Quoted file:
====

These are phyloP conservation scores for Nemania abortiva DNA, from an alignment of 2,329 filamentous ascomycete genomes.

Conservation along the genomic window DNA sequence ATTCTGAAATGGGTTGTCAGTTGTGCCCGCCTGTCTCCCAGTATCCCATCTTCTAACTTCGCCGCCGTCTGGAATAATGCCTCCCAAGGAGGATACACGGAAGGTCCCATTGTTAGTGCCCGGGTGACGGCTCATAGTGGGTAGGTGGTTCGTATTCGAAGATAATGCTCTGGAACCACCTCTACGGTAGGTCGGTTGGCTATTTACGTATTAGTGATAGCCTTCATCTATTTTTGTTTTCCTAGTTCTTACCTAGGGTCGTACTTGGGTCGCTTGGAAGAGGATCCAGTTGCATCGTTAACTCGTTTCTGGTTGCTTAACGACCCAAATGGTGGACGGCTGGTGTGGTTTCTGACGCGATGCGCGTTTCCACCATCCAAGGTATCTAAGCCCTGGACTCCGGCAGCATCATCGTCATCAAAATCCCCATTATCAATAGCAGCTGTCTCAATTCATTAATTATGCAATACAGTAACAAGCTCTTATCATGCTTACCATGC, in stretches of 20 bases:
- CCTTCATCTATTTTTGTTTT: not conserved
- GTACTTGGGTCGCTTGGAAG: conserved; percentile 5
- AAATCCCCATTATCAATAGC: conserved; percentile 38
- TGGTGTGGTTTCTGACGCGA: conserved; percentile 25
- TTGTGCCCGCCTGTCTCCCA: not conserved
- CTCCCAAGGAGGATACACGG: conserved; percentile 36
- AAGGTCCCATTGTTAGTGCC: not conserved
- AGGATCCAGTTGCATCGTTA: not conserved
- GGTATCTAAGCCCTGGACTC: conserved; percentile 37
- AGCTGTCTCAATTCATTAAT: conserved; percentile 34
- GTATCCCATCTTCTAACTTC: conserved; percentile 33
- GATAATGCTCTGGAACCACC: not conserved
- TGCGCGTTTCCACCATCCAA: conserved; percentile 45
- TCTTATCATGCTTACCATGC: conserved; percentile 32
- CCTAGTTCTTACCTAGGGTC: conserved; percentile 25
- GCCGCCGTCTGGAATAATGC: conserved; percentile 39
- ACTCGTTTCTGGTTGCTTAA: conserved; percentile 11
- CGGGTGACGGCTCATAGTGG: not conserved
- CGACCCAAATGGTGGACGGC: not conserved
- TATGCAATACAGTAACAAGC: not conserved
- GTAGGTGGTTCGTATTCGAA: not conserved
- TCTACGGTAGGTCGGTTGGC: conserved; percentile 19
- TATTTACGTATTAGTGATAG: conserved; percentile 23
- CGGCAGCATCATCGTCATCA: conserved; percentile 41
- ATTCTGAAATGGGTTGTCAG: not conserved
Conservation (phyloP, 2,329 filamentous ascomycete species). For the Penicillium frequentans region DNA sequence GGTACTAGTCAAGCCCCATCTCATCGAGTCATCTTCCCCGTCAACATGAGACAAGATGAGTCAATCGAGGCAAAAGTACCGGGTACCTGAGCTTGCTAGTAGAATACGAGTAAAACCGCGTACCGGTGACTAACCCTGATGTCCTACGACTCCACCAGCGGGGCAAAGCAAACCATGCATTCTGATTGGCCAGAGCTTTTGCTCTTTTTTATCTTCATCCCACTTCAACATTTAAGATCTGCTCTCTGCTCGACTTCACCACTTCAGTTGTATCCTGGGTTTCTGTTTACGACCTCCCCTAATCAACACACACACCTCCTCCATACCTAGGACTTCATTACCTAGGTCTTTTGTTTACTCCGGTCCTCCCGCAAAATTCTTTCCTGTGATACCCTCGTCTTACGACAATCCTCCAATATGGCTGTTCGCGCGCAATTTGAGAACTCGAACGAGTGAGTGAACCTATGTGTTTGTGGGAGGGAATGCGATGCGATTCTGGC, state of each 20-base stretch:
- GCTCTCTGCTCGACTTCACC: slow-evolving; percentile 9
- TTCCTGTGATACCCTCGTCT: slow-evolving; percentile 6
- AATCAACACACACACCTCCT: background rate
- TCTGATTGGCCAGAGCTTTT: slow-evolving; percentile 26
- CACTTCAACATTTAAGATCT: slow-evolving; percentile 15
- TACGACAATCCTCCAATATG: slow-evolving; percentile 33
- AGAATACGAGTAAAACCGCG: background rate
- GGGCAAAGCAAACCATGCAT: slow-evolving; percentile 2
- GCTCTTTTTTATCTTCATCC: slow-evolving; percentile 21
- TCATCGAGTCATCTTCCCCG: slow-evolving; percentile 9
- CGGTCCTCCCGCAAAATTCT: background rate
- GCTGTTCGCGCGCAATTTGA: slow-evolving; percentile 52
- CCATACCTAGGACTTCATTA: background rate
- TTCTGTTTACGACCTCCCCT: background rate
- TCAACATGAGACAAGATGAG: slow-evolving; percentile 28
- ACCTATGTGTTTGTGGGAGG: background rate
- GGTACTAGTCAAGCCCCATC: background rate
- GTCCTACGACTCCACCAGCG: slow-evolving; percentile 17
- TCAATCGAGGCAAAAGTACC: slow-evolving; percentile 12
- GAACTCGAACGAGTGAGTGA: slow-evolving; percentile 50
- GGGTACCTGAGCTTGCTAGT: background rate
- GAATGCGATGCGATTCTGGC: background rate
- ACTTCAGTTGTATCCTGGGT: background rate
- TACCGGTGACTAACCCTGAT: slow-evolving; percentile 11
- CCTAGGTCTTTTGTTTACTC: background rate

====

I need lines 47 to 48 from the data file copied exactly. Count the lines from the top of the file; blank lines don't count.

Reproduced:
- TCAATCGAGGCAAAAGTACC: slow-evolving; percentile 12
- GAACTCGAACGAGTGAGTGA: slow-evolving; percentile 50